Sue Treiman in Bricks & Bucks on September 25, 2019
After some initial ups and downs, an elevator redo at Yonkers’ Riverview Club condominium wraps up soon – on the up and up. The 12-story, 262-unit tower, built in 1976 on North Yonkers’ Gold Coast, boasts a pool, community room, gym, indoor parking, and stunning Hudson River views.
But when the Ferrara Management Group took over the luxury property in 2017, it was apparent its vertical transportation needed a lift. “The three elevators were the original equipment, well past their lifespan,” says Tina Thiakodemitris, senior account executive with the management company.
Then New York City upped the ante, requiring door-lock monitors on most elevators by 2020 and emergency brakes by 2027, regulations adopted after a fatal Manhattan elevator incident. “Westchester County will eventually adopt the same regulations,” says Joe Caracappa, CEO of the Sierra Consulting Group, which was hired in 2017 to assess Riverview Club’s elevators.
His verdict on the condo’s three elevators: “The machinery, electronic components, wiring, cabling, buttons, and door-operating equipment needed complete replacement.” But the $720,000 price tag was a heavy lift. The condo’s bylaws require approval by 51 percent of the unit-owners for any project over $100,000. And with many apartment investors living off-site, board members worried that unit-owners might balk.
“We have many renters and people who like the status quo and tend not to get involved,” explains board member Michelle Quinn, who works as a real estate lawyer.
An initial proposal to borrow the full amount couldn’t muster a quorum and, several months later, a general vote failed to win majority unit-owner approval. That was when the activist board switched into high gear.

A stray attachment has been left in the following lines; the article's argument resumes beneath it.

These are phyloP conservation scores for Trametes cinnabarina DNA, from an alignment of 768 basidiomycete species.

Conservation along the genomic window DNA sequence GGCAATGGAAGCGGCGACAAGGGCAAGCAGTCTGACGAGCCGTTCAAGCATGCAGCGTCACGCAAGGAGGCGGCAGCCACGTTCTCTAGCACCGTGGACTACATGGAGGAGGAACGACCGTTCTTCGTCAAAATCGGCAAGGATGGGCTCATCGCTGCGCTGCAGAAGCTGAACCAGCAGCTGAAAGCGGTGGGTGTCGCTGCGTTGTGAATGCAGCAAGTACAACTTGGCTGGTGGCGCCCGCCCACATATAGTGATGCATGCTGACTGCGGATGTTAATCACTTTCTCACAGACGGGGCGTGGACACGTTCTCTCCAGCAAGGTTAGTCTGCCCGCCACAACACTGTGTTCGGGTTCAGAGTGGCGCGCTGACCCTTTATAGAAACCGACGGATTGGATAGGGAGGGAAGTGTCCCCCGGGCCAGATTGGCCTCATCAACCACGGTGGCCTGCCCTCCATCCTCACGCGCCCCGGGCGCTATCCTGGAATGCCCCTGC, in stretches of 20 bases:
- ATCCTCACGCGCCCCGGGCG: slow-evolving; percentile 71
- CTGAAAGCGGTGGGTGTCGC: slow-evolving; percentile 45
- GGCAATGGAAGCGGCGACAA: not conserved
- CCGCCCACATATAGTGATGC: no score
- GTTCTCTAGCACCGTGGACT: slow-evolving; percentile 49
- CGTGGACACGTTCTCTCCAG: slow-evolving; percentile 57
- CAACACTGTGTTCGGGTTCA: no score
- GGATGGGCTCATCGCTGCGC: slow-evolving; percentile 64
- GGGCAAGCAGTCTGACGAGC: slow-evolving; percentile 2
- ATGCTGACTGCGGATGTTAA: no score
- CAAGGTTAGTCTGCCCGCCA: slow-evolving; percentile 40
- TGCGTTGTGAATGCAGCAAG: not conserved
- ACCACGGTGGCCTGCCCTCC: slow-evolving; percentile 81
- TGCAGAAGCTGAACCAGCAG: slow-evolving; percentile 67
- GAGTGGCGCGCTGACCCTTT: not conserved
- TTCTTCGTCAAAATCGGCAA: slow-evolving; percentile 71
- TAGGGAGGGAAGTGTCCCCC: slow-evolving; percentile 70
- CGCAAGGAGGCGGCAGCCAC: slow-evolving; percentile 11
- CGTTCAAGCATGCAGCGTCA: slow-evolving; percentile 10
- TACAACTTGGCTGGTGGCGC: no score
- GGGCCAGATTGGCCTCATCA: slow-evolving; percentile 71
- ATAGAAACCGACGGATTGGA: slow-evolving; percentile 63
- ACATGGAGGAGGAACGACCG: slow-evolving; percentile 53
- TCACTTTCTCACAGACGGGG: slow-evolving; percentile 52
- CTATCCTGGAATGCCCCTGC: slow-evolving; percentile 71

“You have to be competitive to grab attention,” says board president Robert Schork, a media professional. “So we explained the project in newsletters, published elevator FAQs, blasted reminder emails and texts, established lobby information tables, and offered in-person, proxy or advance voting options.”
The idea, adds Quinn, was to spark enough awareness to win a majority vote. “We handed out goodie bags, talked to people on their way to and from the train, and underlined the need.”
By then, the board had decided the building would fund approximately half the total cost, with the remainder to come through a 24-month special assessment. This time, the required majority of unit-owners gave the plan a thumbs-up.
By April, with Sierra in charge, the construction contract went to the low bidder, Eltech Elevator Industries of the Bronx. Residents voted on an elevator color scheme, while management allayed fears about the 10-week shutdown for each elevator. “We were explicit about ensuring minimal shutdowns, creating as little inconvenience as possible,” says Thiakodemitris.
Two shiny new cars were operating by September, with the third scheduled for Halloween completion.
“Ninety-five per cent of the system will be brand new – modern, gearless elevators with door-lock monitoring and emergency braking in compliance with New York City regulations,” says Caracappa. “We think that’s just appropriate.”
The project will be finished and paid in full by the end of the year, and the Riverview Club’s new vertical transport system will be good to go for at least 20 years – and probably far longer.
Says board president Schork, “It’s an all’s-well-that-ends-well project.”
PRINCIPAL PLAYERS – CONSULTANT: Sierra Consulting Group. CONTRACTOR: Eltech Elevator Industries. PROPERTY MANAGER: the Ferrara Management Group.
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